If you’re already in debt, the only way out is to discipline yourself to spend less than you make and to use the difference to systematically meet your obligations until you’re free from debt. You can also sell off needless items and use the money to pay down your debts. Then you must continue living with self-control so that you can build up a surplus for expected future needs. If you can’t control credit card spending, do plastic surgery: Cut all your cards in half and throw them in separate trash cans so they can’t spontaneously reunite! This one will be difficult for many of us, but when I return home tomorrow – I must do this.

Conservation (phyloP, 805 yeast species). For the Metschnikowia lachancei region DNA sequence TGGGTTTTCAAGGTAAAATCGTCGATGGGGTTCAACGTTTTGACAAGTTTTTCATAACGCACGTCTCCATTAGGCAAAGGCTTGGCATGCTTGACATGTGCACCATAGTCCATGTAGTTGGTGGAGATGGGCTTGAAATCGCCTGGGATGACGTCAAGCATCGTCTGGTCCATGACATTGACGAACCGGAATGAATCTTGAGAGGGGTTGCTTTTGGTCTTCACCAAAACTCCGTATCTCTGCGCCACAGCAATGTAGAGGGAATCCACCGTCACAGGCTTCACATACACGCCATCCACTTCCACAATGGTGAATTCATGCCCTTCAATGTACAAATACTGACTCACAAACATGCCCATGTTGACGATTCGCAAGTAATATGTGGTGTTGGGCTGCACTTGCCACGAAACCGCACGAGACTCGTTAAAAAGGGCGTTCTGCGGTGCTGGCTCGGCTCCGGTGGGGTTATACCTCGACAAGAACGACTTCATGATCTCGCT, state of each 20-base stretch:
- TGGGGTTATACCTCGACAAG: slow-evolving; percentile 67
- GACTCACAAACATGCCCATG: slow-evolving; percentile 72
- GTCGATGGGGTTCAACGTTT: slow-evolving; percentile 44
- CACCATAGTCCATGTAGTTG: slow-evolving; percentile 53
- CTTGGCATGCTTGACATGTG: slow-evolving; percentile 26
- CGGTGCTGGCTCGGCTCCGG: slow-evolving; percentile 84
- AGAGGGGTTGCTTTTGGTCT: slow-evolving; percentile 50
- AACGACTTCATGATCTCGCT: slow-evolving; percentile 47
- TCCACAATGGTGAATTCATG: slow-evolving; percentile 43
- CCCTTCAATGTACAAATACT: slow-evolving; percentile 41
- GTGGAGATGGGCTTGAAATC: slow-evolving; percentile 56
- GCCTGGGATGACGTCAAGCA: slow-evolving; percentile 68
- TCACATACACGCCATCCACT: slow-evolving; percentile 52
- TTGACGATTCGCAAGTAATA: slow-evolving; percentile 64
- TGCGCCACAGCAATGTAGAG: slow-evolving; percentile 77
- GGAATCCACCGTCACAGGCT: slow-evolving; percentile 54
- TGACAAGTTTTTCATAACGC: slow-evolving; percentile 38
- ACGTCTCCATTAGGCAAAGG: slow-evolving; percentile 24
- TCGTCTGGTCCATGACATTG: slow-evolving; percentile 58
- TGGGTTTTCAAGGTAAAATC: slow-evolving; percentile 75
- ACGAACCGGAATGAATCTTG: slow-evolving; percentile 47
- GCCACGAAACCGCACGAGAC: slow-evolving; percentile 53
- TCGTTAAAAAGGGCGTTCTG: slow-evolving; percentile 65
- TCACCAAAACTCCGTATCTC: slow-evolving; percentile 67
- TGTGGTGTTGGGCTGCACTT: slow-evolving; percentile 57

I also have my first pay day in January 2017 today. i am taking a leap of faith and giving 10% to the church. I am also setting up that financial online giving so I cannot forget.

Let you know tomorrow how all this goes down. Amen.

Bondage to Debt

Proverbs 22:7 states, “The rich rules over the poor, and the borrower becomes the lender’s slave.” First Corinthians 7:23 instructs us not to become slaves of men. Romans 13:8 states, “Owe nothing to anyone, except to love one another.” Going into debt puts you in bondage to pay off those debts. It makes you the tail, not the head (Deut. 28:43-44). While it would be too strong to say that the Bible forbids all debt, it does strongly caution against it.